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The Boost [Blu-ray]
(Harold Becker, 1988)
Review by Gary Tooze
Theatrical: Hemdale Film
Region: 'A' (as verified by the Oppo Blu-ray player)
Disc Size: 24,483,330,497 bytes
Feature Size: 24,011,089,920 bytes
Video Bitrate: 30.00 Mbps
Case: Standard Blu-ray case
Release date: March 22nd, 2016
Aspect ratio: 1.85:1
Resolution: 1080p / 23.976 fps
Video codec: MPEG-4 AVC Video
DTS-HD Master Audio English 1992 kbps 2.0 / 48 kHz / 1992 kbps / 24-bit (DTS Core: 2.0 / 48 kHz / 1509 kbps / 24-bit)
James Woods (Vampires)
and Sean Young (Blade
Runner) star in the dramatic cautionary tale The
Boost. Living the high life -- figuratively and
literally -- married couple Lenny and Linda Brown (Woods and
Young) will see their fast lane L.A. lifestyle come crashing
down around them when the real estate market takes a sudden
A well-crafted, hard-hitting look at an ideal marriage torn apart by personal insecurity, material greed and designer drugs. After years of frustration, Woods meets a sympathetic Californian businessman (Hill), who soon has him selling tax-shelter real estate investments as if his life depended on it. The market is wiped out overnight. Woods is left with no job and a lot of bills. He still has his beautiful wife (Young), but his fragile self-respect is shattered. Offered a little 'boost' by a pal, Woods snorts coke for the first time, instantly dispelling despair but also tapping into an already dangerously addictive personality. The addiction scenario is standard stuff: stress and temptation followed by steep decline, short-lived clean up, and final tragic lapse. The real fascination, though, is the sense that Woods is a disaster waiting to happen, a hollow man constantly on the verge of implosion. The approach here is slightly too monotone and distanced, curiously at odds with Woods' compulsively energetic performance.Excerpt from TimeOut located HERE
“The Boost” is not simply about drugs. It is also about the hedonistic
lifestyles of the 1980s, especially in go-go areas like the Los Angeles
real estate market in which fortunes are won and squandered in a matter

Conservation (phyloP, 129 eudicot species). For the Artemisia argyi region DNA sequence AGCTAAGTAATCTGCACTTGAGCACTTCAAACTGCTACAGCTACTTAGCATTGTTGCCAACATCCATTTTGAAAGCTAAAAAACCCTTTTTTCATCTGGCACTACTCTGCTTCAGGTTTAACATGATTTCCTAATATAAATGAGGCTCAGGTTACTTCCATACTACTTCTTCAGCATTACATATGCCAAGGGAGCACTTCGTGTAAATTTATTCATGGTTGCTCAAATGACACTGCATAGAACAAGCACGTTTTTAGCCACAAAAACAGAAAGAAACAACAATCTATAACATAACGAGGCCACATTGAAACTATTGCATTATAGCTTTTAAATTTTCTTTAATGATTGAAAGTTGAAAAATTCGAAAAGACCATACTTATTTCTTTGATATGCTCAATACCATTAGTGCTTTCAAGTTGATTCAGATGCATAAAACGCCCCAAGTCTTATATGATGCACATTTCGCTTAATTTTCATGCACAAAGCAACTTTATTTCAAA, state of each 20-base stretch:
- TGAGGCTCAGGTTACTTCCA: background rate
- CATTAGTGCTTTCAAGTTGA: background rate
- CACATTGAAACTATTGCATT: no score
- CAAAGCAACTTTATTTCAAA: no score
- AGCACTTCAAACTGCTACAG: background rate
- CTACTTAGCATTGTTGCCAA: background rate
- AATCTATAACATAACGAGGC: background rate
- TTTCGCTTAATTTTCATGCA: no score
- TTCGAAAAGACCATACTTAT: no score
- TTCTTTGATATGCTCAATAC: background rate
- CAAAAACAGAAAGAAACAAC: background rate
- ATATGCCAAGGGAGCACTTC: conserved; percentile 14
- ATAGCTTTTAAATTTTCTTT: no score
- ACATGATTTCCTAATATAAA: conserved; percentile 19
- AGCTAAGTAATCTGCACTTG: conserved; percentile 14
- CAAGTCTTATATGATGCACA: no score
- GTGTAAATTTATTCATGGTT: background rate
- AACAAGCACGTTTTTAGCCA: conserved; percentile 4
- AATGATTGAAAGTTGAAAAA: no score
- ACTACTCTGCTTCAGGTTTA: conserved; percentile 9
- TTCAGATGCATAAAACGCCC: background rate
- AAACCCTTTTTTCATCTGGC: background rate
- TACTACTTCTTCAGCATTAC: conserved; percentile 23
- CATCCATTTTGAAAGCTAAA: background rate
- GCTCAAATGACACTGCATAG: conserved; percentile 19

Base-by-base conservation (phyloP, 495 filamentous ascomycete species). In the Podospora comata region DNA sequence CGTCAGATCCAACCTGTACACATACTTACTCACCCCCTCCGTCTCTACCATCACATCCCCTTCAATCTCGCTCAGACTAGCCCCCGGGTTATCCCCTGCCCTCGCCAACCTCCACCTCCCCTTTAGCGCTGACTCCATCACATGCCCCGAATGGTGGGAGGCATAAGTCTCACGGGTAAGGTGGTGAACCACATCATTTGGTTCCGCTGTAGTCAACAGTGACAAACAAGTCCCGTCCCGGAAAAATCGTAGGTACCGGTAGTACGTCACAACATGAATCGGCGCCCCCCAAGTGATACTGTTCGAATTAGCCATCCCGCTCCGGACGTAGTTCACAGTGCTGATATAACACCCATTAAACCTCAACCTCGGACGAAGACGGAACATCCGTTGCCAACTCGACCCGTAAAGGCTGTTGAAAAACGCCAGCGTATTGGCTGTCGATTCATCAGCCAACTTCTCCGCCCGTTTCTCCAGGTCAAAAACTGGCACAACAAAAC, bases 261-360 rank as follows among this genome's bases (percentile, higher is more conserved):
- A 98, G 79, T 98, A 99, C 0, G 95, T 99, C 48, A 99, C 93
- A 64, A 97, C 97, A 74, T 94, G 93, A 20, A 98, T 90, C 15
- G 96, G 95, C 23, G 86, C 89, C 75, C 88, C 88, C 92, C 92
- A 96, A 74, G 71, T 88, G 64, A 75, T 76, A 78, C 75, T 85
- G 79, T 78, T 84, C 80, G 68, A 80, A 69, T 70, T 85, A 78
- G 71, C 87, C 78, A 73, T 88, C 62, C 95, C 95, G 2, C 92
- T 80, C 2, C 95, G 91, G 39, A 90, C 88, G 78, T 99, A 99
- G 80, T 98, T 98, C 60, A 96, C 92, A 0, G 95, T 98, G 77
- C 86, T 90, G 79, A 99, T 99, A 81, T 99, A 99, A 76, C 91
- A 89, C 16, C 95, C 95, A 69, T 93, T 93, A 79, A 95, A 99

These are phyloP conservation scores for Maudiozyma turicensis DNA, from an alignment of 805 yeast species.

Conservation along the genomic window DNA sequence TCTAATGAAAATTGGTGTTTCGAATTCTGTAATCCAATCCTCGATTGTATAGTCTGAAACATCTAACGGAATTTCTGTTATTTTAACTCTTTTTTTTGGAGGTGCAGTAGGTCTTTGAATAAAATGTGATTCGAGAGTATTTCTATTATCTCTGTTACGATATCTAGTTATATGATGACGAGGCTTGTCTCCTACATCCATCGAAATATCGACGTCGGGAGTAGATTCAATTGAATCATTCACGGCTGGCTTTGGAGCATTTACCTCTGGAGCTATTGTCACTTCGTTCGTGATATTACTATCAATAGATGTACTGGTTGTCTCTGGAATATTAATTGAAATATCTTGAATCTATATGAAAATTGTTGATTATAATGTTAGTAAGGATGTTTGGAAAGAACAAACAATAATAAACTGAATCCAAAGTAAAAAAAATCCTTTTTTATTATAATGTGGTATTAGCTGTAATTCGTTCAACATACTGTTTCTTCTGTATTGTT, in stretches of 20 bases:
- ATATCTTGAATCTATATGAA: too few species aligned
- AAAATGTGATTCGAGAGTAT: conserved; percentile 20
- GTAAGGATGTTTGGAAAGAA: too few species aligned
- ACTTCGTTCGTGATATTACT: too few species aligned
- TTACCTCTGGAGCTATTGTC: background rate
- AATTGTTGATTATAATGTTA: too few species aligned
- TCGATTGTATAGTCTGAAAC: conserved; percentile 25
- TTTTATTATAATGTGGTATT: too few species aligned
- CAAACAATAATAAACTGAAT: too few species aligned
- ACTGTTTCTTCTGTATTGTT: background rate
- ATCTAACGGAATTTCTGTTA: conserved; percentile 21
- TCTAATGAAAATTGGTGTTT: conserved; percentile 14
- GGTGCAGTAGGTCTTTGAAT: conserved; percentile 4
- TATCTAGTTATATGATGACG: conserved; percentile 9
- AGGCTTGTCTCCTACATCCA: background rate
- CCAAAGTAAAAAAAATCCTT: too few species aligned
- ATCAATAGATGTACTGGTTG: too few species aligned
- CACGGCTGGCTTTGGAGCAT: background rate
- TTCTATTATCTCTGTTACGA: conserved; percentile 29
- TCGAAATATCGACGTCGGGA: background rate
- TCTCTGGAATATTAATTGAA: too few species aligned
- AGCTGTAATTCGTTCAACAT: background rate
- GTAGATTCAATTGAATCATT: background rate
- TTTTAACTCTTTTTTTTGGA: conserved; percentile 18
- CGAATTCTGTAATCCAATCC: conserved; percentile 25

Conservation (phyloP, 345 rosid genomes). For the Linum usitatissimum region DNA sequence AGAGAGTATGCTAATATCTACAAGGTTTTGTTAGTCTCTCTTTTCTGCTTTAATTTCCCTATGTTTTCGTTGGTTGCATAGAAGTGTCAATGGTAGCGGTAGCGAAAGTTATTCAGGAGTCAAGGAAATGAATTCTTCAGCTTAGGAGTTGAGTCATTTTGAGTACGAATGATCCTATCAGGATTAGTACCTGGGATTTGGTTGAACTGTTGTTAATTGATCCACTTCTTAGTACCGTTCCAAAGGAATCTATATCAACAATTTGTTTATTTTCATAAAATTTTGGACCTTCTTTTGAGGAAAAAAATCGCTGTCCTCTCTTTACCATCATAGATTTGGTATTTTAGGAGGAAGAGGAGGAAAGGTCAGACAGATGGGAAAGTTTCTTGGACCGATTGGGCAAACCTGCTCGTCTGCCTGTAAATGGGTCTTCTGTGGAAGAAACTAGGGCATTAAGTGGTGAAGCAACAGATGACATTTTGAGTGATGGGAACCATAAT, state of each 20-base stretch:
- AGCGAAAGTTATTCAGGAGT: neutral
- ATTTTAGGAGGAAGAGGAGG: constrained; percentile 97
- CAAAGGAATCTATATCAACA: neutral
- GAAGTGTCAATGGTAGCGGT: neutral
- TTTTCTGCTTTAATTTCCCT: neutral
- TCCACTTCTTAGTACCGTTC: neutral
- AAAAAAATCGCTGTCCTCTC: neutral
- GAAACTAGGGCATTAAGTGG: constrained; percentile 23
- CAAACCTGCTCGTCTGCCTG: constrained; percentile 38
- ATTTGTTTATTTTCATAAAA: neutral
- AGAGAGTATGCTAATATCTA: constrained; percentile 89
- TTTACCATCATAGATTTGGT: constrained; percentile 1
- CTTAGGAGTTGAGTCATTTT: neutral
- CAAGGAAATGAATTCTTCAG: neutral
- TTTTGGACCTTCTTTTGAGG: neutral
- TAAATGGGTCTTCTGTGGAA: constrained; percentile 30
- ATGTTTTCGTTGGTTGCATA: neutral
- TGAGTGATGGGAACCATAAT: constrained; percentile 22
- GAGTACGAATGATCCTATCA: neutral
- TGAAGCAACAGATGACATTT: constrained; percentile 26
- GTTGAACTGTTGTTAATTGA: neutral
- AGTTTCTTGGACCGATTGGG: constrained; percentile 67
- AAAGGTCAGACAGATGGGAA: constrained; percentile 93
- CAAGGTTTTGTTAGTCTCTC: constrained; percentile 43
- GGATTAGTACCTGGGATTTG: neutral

of months and there is unspeakable pressure to keep up appearances. The
movie is a modern-day version of “Death of a Salesman,” with James Woods
selling leveraged tax shelters. He’s out there on a smile, a shoeshine
and a line of cocaine.
Image : NOTE: The below Blu-ray captures were taken directly from the Blu-ray disc.
The Boost arrives on Blu-ray from Olive Films. It is single-layered and exports some texture although never looking dynamically crisp. There are a very few speckles but it looks pretty consistent in 1080P. The 80s film stocks had some limitations and often look quite similar to this - softer contrast, not much depth but some appealing grain. There may be a smidgeon of noise in the original 1.85:1 aspect ratio and the image has no detrimental flaws. The Blu-ray is far from demo material but I suspect this is as good as The Boost will look on digital disc.
CLICK EACH BLU-RAY CAPTURE TO SEE ALL IMAGES IN FULL 1920X1080 RESOLUTION
Olive's DTS-HD Master 2.0 channel track at 1992 kbps seems to do its job well. The score is by Stanley Myers who has Cimino's The Deer Hunter and Nicolas Roeg's amusing Insignificance on his resume as well as Pete Walker film's House of Mortal Sin and Frightmare, among others. It works with the fractured narrative and adds to the emotion of the story. There are no subtitles and my Oppo has identified it as being a region 'A'-locked.
Onlya trailer which is the bare-bones route that Olive are going with the majority of their Blu-ray releases.
March 17th, 2016
About the Reviewer: Hello, fellow Beavers! I have been interested in film since I viewed a Chaplin festival on PBS when I was around 9 years old. I credit DVD with expanding my horizons to fill an almost ravenous desire to seek out new film experiences. I currently own approximately 9500 DVDs and have reviewed over 5000 myself. I appreciate my discussion Listserv for furthering my film education and inspiring me to continue running DVDBeaver. Plus a healthy thanks to those who donate and use our Amazon links.
Although I never wanted to become one of those guys who
focused 'too much' on image and sound quality - I
find HD is swiftly pushing me in that direction.
Oppo Digital BDP-83 Universal Region FREE Blu-ray/SACD
Gary W. Tooze
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